Social Service Siting Report–the gist

posted by Mike on October 10th, 2005

Here’s the gist of the “Mayor’s Social Service Task Force Report” for Worcester, Massachusetts.

The report first notes that “social service programs enjoy specific and broad protections under state and federal law.”

Then it goes on to make many recommendations, grouped into four categories (most emphasis is mine):

1. Best Practices

  • Notification: Agencies are encouraged to let “elected officials, neighbors, and purchasing state departments” know of their plans as early as possible when they’re considering buying a property and opening a social service program.
  • Openness of Process: “Everyone involved needs to agree to have a respectful, open discourse.”
  • Guarantees: Agencies should convince neighbors that the program won’t change without lots of conversation first. “Including local residents on advisory or governing bodies as well as posting bonds are suggestions for resolving this issue.” (If a bond is posted, it “will be collected if the facility is not operated according to plan. . . .”)

The report outlines “a model for siting social service residential programs” which I won’t quote here.

From what I’ve heard, sometimes agencies talk a lot with the neighbors before buying property and moving in, and sometimes they don’t. I can see how more communication is a good thing and avoids resentment and wild rumors. I can also see how retarded people and recovering addicts should not have to ask permission to live in a given neighborhood.

2. Recommendations for the Commonwealth

Many of these involve the commonwealth’s EOHHS (Executive Office of Health and Human Services) and the “Request for Responses” (RFR) process.

  • An agency responding to an EOHHS RFR will have to list all social service agencies within 1/2 mile of the proposed facility.
  • All RFR/contracts issued by EOHHS will require less than 8 people per residence.
  • To encourage communities to carry their fair share of the social service program burden, cities that have at least their fair share of people in programs will be recognized as “Caring and Responsible Communities.” I guess Worcester could put up signs with this slogan on it.
  • EOHHS will inventory the residential programs in the commonwealth.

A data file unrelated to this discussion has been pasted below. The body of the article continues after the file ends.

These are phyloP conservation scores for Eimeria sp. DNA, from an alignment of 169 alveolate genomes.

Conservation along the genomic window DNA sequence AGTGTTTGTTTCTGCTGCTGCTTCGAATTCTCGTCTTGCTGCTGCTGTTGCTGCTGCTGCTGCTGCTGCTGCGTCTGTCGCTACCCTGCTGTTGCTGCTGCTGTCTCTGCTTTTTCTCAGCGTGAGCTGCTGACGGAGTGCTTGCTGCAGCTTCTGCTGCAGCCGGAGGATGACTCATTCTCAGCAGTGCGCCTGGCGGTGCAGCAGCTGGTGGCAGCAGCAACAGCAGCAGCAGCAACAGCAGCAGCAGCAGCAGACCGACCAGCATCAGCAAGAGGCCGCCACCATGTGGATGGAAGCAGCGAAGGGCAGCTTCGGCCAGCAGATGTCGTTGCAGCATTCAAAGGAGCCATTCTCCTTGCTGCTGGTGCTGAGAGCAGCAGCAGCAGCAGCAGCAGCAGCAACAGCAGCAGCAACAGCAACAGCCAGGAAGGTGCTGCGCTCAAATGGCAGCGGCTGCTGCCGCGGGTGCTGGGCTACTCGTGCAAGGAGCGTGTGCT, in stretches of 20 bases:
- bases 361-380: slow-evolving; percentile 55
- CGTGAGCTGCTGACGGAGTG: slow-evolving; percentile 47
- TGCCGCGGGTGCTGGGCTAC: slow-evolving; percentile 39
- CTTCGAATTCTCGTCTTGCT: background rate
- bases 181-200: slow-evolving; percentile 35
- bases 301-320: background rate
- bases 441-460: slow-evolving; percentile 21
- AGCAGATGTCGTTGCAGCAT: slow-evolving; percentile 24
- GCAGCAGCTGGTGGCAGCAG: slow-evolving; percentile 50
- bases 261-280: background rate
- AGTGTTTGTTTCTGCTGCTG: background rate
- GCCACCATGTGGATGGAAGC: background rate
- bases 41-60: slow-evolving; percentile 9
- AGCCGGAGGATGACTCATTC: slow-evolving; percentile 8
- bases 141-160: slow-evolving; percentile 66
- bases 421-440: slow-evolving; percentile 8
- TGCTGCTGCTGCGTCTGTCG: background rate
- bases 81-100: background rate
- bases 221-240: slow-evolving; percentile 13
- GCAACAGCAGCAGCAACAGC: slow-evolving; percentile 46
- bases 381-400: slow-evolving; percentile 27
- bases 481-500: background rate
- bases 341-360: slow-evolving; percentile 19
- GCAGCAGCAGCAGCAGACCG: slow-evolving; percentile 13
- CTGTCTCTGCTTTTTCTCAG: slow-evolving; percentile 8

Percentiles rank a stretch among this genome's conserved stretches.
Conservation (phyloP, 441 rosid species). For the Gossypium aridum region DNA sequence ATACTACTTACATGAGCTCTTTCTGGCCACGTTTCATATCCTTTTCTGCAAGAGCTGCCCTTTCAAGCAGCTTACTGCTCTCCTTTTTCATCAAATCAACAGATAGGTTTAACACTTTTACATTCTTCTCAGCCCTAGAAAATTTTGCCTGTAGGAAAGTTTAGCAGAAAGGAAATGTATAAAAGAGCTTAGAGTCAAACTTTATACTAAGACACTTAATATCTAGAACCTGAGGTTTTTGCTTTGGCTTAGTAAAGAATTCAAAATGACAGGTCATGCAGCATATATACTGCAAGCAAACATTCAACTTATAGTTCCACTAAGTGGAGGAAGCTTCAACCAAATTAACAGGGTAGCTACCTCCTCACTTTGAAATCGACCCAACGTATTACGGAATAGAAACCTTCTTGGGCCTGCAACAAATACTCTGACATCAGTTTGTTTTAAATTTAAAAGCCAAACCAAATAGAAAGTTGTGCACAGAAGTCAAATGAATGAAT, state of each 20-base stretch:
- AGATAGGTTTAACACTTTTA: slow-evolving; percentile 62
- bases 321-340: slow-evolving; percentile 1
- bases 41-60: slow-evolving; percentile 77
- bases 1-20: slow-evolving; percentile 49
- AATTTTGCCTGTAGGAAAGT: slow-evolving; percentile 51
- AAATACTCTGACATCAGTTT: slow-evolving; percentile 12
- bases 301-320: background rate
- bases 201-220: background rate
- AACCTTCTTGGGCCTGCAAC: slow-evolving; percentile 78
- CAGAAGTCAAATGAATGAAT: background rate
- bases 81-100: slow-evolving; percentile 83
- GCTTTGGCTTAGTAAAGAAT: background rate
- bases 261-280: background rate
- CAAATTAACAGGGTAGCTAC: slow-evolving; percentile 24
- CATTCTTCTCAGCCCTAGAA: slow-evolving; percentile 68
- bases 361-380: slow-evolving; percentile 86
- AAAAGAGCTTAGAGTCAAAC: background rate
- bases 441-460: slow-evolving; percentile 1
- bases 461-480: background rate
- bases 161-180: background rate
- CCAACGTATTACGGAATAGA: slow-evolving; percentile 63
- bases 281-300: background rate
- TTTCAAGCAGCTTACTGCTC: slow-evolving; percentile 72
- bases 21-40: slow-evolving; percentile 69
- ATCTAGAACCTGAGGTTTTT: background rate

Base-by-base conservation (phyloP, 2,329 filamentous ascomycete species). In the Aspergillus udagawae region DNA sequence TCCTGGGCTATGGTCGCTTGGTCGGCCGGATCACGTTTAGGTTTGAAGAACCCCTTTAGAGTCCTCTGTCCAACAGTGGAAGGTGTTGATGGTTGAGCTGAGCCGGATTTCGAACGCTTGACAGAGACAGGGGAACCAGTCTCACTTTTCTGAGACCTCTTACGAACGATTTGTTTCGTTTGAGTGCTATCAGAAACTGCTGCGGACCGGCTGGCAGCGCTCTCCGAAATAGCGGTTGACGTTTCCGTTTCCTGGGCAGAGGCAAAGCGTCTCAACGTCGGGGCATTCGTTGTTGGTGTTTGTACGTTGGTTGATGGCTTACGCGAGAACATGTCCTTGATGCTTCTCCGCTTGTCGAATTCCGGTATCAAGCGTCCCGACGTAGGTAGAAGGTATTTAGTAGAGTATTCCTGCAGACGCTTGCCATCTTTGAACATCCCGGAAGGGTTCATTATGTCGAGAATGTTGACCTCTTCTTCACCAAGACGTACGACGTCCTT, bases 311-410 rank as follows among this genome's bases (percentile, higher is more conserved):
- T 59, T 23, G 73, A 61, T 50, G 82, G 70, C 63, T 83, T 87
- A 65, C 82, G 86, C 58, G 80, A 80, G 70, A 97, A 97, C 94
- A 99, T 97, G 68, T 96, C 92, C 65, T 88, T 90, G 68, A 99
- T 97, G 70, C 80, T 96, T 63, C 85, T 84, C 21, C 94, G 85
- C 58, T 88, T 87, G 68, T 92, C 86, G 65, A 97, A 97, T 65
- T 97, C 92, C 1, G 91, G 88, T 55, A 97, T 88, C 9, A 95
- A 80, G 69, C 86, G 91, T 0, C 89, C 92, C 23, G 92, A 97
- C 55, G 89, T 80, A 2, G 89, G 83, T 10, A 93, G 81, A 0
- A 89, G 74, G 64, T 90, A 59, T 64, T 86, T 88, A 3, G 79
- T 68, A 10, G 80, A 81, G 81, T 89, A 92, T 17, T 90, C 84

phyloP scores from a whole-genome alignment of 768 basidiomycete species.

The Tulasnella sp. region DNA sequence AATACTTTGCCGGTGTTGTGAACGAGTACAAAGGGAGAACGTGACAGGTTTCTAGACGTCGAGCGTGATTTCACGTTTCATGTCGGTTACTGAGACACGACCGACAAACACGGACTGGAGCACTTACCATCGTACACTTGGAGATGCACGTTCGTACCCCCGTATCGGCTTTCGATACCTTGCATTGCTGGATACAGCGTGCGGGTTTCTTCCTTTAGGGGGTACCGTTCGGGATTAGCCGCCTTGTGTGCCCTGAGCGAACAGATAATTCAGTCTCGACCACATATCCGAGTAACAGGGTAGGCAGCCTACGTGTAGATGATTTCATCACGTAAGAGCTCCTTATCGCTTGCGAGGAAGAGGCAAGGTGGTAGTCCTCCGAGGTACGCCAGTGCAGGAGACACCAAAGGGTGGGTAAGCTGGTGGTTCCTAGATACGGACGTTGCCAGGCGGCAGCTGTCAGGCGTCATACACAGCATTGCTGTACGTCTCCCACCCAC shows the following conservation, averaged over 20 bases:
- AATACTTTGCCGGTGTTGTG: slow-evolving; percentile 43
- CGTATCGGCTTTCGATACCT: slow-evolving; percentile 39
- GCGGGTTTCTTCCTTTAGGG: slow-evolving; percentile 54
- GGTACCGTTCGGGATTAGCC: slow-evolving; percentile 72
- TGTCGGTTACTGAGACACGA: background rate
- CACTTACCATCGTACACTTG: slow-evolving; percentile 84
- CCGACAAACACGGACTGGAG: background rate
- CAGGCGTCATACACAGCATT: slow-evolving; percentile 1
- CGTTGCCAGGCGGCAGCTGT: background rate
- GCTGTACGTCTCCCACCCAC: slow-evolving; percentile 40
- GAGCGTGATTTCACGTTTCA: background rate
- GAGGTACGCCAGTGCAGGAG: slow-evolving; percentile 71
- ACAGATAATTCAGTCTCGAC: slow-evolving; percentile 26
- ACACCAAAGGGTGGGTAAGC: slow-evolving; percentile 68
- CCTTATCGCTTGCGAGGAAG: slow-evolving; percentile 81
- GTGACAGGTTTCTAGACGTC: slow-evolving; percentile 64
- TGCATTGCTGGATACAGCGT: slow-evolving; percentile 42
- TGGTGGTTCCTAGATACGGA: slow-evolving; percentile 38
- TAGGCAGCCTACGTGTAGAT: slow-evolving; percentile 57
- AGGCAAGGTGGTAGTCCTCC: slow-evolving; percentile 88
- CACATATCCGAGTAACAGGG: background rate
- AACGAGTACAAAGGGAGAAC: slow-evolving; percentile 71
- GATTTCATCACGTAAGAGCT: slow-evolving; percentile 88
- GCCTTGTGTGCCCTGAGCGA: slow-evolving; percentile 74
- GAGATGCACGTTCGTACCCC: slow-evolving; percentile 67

• The Department of Revenue’s Bureau of Local Assessment will “create a new exempt class code to identify the specific use of tax-exempt social service residential programs.

The main thing is that the commonwealth will have stricter guidelines on new programs and will keep more statistics on programs.

3. Recommendations for the City

Worcester is asked to appoint a Social Service Agency Liason, and to reform the PIP Shelter. I’ll quote all of these sections, with commentary.

“The City of Worcester will appoint a Social Service Agency Liason. This individual will be responsible for, but not limited to, the following:”

  1. “Communicate community needs and assessments with state agencies and local social service providers.”
  2. “Establish an inventory of all social service agency programs within the city. Assessors will properly classify each with the new code provided in I-D above.” (The BLA code.)
  3. “Once inventoried and properly codified, the liason will transmit each municipality’s list to the appropriate state agencies and local social service providers who need to submit information about other sites as part of a response to an RFR. The list will not be made available for other use.”
  4. “Social service agencies will provide an annual report/summary of all services they are providing within the City of Worcester. The liason will be responsible for receiving and updating this information.”
  5. “Social service agencies are requested to notify the liason if a particular residential program is changing its program at a specific site.”

When meeting with one Task Force member at a public meeting, Real Solutions got the impression that the Liason would be a sort of advocate for the social service agencies, helping them find appropriate locations for programs and facilitating conversations between agencies and neighborhood groups. The Liason position as outlined here is sketchy, and could just as easily be a gatekeeper (discouraging program siting) or a paper pusher, not involved in the siting issue.

There are three recommendations for the PIP shelter:

  1. “The Task Force recommends that the PIP Shelter run by South Middlesex Opportunity Council (SMOC) located at 701 Main Street downsize to a population of 50 individuals per night.”
  2. “The PIP shall relocate with the consent and advice of the City to a new location and cease shelter operations at 701 Main Street no later than June 30, 2007.”
  3. “The Mayor and City Manager shall appoint a regional committee within 60 days to work with SMOC to accomplish the objectives outlined above.”

These suggestions are similar to what SMOC has already planned for the PIP, they just give a timeline for action.

4. Recommendations for PILOT

PILOT is Payment In Lieu Of Taxes. The idea is that social service programs use city services, but don’t pay city taxes, so maybe they should pay something. The report notes: “It is recognized that any participation by social service agencies in a PILOT program is voluntary, since by federal and state statutes, nonprofit (501(c)(3)) organizations are excempt from payment of local taxes.”

The report suggests that Massachusetts should pay cities “$14.06 per $1,000 of the assessed value of all nonprofit social service agencies” and to pay more money in the form of an incentive program “similar to the affordable housing incentive program”.

The report suggests that Worcester should ask for a PILOT payment from the agencies, and suggests several strategies for doing this.

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